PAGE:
While taking out Hussein might have been high on the list, the real priority in 2001 was to get a nice cold war restarted with China. Nothing like a giant military buildup of conventional weapons coupled with missile defense to line the pockets of those defense contractors.

  • castanea on September 11, 2012 2:48 PM:

    Imagine if a Democratic president had been in office and approved the "letter of the two sorries," as Bush had done during the first months of his first term.


    One of the things that saved Bush was when he climbed atop a pile of rubble in the aftermath of 9/11 and hollered through a bull horn.

  • jsjiowa on September 11, 2012 4:05 PM:

    I think, after all of the additional information that has come out with this new release of documents, that no one should ever again take Jeb Bush (or anyone else) seriously when they proudly announce that Bush "kept us safe".

    It is frightening to think that Romney is relying on the same core group of neocon advisers. I'd love to see the press take aim at them, and force Romney to defend their actions -- and make the public aware of what they'd really be voting for. Enough has not been made in the mainstream press about what a Romney Presidency would do in Iran.

  • TCinLA on September 11, 2012 4:22 PM:

    The following is a comment made earlier today to me in an e-mail from a good friend who was at the time a Senior Policy Analyst in the Office of the Secretary of Defense:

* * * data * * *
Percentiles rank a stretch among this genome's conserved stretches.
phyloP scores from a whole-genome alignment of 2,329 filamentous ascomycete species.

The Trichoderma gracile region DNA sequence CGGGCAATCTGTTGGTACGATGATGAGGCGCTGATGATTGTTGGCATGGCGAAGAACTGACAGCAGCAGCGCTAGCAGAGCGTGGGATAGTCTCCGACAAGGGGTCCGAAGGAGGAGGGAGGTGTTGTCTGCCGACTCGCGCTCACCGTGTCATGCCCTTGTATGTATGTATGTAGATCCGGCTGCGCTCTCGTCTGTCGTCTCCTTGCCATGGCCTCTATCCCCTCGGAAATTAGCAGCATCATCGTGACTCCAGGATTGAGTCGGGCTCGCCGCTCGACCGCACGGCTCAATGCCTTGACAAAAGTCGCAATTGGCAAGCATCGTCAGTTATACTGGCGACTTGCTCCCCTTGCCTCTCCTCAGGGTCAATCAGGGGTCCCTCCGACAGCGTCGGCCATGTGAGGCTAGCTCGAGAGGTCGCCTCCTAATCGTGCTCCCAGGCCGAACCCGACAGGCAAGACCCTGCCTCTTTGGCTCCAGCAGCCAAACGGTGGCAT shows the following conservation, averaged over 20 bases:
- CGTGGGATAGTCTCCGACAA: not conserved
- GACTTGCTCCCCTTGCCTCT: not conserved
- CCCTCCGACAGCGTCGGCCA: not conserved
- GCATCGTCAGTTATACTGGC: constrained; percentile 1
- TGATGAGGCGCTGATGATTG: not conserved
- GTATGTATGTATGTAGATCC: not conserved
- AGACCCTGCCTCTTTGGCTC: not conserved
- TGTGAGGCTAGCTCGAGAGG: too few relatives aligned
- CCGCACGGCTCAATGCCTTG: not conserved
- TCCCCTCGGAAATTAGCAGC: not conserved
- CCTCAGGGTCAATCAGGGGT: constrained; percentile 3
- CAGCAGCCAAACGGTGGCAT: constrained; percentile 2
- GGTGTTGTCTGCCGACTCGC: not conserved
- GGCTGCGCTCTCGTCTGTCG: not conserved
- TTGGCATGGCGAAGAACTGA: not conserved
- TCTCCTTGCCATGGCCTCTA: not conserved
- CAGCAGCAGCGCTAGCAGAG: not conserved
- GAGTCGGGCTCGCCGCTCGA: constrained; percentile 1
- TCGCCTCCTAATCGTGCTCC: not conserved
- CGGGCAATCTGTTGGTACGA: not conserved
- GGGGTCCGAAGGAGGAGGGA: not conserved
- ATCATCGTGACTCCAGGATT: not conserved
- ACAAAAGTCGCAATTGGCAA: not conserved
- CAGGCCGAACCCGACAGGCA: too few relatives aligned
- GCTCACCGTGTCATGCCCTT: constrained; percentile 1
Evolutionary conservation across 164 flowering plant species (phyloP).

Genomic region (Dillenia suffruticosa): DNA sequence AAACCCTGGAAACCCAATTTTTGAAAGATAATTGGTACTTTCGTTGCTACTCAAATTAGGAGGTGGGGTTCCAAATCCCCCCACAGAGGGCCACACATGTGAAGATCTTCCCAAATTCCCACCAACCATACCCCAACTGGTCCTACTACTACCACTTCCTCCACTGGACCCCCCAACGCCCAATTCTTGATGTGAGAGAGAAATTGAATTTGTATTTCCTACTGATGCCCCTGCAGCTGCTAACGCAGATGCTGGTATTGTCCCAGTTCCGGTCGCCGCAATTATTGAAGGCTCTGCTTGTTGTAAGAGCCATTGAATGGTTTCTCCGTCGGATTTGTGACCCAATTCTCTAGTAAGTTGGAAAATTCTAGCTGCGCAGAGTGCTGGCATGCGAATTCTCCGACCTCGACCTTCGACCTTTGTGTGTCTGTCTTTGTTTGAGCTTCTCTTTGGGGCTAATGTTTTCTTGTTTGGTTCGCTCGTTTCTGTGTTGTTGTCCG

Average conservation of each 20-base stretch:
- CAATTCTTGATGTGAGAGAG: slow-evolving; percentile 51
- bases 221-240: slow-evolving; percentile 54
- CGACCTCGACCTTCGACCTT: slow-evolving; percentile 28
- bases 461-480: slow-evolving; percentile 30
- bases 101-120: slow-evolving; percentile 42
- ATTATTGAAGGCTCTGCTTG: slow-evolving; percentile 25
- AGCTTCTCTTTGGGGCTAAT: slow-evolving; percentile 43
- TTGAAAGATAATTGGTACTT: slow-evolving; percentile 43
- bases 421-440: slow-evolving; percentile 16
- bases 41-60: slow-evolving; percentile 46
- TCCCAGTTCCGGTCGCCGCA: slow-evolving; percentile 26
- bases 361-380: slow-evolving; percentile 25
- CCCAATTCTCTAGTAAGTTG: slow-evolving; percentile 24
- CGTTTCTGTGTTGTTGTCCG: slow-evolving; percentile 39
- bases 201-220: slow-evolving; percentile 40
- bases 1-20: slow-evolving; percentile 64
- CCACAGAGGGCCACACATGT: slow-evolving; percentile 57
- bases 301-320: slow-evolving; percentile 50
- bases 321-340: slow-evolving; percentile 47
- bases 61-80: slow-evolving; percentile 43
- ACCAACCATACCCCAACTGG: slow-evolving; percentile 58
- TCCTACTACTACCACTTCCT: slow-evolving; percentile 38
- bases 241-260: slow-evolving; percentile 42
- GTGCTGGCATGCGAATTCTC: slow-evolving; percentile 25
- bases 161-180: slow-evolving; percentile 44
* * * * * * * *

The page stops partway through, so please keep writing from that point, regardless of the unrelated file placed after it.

One reason why Bushies blew off warnings and Taliban overtures is because they were obsessed with pumping up the defense budget with cold war weapons, including BMD, and maybe restarting the Cold War (which Obama is now being suckered into with pivot to China) The terrorist threat did not fit that paradigm, and prior to 9-11, it could not be used to hype the budget. Most of the budget growth that people think resulted from 9-11 was already in the Pentagon's computers by August of 01 for non terrorist reasons. Their eyes, particularly Wolfie's and probably Cheney's, were on Iraq, but their real obsession was big defense budgets and there is another factor -- Clinton told Bush during transition that bin Laden would be his biggest problem - no way were Bush, Cheney, Rummy, and neoconmen going to take Clinton's advice. My colleagues in the Pentagon and I (to a lesser extent) had been hollering about the 4GW threat since the late 80s, but no one was interested, because it could not generate the requisite budgets for high tech goodies. Nevertheless, the Pentagon adapted after 9-11 and exploited the fear it generated to convert the war on terror into a high cost-high tech boondoggle, which, BTW, Obama bought into hook, line, and sinker.